The Philippine Bureau of Customs (BOC) has revised its rules on the issuance and lifting of alert orders in order to fast-track the process and mitigate corruption.
Customs Commissioner Isidro Lapeña signed on October 9 Customs Memorandum Order (CMO) 20-2017, amending several sections of CMO 35-2015, which provides the revised rules on electronic/manual issuance and lifting of alert orders at all ports of entry.
The order was issued following Lapeña’s earlier statement that stakeholders should no longer be afraid of receiving alert orders because processing the alerts will be fast-tracked to facilitate trade and avoid corruption. He had noted that customs stakeholders feared getting alert orders because “it will take an eternity before (order) is lifted.”
The memo was also issued pending issuance of a customs administrative order (CAO) that will implement several sections on alert orders under the Customs Modernization and Tariff Act (CMTA).
Under the CMO, non-intrusive inspection or physical examination of an alerted shipment shall be conducted within 48 hours of receiving the alert order.
“Once commenced, the conduct of examination must be done continuously until the completion thereof,” the order notes.
The district collector shall have the duty and responsibility to subject alerted shipments to non-intrusive inspection or to coordinate with the terminal for the conduct of physical examination, it adds.
The alerting officer must designate two witnesses who shall watch how non-intrusive inspection or physical examination of the alerted shipment is carried out. If, despite due notice, no representative from the alerting office appears, the district collector shall assign another customs officer as witness.
“In all cases, representatives to the conduct of inspection or physical examination must be career personnel,” the order notes.
Within 24 hours of completing the examination, the duly accomplished Alert Order Form must be submitted to the district collector, alerting officer, and Office of the Commissioner.
Alerted shipments found with no discrepancy after inspection or examination “must be released within forty-eight hours from the return of findings from the examiner.”
The district collector’s approval of the recommendation to release the shipment shall be forwarded through the fastest means to the customs commissioner for automatic review within 24 hours. After the customs commissioner gives the confirmation, the goods shall be immediately released, provided that completed staff work has been undertaken to guide the commissioner’s decision.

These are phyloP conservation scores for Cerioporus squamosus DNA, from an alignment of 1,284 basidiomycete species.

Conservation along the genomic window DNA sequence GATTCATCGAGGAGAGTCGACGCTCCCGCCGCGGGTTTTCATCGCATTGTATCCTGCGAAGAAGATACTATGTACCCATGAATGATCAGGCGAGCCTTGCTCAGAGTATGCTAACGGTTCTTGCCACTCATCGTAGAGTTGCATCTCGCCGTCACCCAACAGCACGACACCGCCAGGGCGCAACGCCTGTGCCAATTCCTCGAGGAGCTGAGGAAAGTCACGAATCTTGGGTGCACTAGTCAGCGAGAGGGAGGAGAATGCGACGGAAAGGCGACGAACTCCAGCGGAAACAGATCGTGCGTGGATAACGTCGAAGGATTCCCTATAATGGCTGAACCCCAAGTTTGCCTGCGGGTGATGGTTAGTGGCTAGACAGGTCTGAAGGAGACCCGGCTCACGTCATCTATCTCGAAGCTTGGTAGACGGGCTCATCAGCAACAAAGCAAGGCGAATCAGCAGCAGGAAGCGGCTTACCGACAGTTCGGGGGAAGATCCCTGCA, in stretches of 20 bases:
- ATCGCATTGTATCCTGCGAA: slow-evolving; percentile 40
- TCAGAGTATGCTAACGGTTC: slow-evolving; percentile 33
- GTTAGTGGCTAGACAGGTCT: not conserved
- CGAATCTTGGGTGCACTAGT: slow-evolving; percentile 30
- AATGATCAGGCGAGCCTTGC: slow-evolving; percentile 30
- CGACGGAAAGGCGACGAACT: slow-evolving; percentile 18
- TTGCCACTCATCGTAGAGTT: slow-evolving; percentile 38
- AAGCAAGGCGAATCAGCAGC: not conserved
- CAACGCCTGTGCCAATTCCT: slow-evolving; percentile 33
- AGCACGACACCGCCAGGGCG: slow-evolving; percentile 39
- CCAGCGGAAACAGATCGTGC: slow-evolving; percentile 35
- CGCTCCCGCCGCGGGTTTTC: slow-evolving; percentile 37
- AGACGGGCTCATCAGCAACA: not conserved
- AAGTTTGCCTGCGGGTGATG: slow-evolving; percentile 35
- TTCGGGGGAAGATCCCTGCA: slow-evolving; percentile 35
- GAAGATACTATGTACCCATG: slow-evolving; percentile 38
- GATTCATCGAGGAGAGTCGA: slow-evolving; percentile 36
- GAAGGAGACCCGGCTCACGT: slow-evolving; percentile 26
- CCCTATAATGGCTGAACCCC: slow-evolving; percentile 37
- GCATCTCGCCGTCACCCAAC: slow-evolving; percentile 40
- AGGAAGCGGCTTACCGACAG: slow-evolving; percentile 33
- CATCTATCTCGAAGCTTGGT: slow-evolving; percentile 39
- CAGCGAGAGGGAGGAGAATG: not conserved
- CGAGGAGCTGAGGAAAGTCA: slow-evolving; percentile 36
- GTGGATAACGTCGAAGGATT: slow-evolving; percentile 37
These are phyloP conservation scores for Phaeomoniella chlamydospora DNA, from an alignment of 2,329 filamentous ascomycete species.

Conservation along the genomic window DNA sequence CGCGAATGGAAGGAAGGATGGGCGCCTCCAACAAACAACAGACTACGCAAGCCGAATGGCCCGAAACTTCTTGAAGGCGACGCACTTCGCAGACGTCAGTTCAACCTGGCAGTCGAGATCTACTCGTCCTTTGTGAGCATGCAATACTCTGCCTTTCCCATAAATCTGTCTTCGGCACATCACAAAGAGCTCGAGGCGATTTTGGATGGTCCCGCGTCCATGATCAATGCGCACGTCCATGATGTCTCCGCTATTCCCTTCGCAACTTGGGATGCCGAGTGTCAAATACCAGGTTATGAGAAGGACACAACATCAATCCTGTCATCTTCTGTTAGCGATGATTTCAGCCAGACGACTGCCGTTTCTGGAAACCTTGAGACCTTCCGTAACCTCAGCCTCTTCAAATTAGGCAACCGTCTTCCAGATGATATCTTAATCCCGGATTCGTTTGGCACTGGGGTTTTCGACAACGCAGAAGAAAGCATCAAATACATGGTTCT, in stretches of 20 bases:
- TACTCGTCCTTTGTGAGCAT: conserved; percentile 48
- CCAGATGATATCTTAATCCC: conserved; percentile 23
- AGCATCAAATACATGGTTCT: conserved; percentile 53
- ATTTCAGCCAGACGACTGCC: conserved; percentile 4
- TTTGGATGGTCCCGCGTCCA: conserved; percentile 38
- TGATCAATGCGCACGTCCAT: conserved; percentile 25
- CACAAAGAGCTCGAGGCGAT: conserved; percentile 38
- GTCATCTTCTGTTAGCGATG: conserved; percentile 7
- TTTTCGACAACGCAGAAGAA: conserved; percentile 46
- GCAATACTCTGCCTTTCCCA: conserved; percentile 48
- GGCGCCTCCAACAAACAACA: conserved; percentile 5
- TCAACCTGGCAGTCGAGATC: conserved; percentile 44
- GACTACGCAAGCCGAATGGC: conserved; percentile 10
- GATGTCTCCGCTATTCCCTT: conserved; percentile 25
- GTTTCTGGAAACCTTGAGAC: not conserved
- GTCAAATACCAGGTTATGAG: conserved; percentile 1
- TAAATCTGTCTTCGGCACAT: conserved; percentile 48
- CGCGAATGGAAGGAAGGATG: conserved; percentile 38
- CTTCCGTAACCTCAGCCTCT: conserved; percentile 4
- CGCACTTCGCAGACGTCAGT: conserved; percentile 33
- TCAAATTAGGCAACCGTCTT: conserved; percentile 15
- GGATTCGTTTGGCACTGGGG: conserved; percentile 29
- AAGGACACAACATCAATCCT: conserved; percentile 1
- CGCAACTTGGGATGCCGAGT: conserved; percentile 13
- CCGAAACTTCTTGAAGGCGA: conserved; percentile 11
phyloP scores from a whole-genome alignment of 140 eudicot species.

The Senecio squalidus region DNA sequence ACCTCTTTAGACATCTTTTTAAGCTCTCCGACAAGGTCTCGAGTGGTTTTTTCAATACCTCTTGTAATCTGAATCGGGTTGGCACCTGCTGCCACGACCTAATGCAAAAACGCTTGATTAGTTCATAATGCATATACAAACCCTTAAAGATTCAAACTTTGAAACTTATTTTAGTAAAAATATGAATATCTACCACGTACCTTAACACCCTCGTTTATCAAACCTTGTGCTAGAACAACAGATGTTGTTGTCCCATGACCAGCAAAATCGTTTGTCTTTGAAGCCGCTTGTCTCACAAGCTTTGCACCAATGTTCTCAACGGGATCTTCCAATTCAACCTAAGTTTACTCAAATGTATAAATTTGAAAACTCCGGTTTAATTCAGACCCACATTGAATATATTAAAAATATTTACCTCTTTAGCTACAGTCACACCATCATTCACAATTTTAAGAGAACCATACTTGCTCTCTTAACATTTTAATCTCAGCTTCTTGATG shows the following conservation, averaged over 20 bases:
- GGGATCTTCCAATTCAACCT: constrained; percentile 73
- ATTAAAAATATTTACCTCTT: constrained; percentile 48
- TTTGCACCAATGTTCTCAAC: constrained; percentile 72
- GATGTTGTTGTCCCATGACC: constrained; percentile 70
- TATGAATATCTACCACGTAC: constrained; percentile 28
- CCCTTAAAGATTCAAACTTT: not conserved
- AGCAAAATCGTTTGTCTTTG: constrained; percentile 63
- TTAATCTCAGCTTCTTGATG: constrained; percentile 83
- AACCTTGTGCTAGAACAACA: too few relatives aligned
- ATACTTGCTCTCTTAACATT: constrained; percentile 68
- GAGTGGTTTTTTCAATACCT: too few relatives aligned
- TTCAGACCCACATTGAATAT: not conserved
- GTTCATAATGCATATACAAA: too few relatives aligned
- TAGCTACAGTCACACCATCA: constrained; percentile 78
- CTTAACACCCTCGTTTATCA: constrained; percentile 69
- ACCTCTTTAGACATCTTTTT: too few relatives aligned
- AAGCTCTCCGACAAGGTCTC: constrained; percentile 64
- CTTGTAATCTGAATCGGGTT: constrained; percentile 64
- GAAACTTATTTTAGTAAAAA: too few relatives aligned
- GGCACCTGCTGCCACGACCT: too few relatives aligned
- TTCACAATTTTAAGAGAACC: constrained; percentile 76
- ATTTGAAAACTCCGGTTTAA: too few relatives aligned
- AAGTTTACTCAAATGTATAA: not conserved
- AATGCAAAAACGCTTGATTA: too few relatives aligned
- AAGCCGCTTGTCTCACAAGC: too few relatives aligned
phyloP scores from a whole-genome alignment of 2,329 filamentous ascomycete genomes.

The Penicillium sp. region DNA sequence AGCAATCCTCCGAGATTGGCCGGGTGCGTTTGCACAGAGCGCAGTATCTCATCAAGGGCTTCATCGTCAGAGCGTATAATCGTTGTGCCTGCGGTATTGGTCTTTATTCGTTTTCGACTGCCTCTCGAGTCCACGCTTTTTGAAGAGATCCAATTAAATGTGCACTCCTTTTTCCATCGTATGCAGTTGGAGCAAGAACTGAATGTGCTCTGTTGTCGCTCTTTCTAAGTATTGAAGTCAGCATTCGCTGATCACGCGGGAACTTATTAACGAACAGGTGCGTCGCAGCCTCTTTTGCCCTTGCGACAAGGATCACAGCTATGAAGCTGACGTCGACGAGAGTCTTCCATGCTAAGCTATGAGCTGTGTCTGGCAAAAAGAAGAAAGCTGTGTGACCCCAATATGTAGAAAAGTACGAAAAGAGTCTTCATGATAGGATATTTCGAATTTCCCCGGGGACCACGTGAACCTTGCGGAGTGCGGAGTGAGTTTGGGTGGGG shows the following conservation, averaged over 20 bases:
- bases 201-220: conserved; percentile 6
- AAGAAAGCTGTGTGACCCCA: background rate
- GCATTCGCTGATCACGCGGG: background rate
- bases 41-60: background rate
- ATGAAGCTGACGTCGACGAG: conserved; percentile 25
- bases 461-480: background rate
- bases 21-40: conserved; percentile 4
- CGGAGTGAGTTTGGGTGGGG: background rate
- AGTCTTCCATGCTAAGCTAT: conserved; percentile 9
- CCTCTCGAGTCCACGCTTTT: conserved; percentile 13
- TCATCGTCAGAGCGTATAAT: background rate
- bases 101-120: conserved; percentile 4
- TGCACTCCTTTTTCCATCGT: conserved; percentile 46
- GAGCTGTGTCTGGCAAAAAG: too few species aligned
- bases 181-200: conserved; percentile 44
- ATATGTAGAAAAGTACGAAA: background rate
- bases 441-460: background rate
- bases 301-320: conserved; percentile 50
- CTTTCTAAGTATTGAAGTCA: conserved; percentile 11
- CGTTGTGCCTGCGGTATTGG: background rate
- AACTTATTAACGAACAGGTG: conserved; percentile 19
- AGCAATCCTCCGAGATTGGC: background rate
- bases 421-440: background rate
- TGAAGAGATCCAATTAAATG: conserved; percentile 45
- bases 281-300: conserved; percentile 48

Lapeña, in a press briefing on October 9, said that if the findings show an irregularity or discrepancy, then the shipment will be held and if warranted, issued a warrant of seizure and detention.
CMO 20-2017 also reminds BOC personnel of Section 6.4 of CMO 35-2015, which states that “any undue delay in the disposition of alert orders shall be a ground for administrative and/or criminal action against the officer or personnel causing the delay pursuant to existing laws, rules and regulations.”
CMO 20-2017 also covers the processing of alert orders still for disposal at various ports.
It noted that the authority of specific BOC officials to issue alert orders under CMO 14-2017 shall remain in full force and effect. CMO 14-2017 abolished the command center and returned the authority to issue alert orders to the deputy commissioners of Intelligence and Enforcement Groups, and district and sub-port collectors.
The new customs commissioner earlier said putting a deadline on the processing of alert orders seeks to facilitate the movement of container vans of traders and businessmen who have paid the correct duties and taxes.
He added that delaying the processing is also a venue for corruption, with traders resorting to paying tara(grease money) in order to hasten the release of their shipments. – Roumina Pablo
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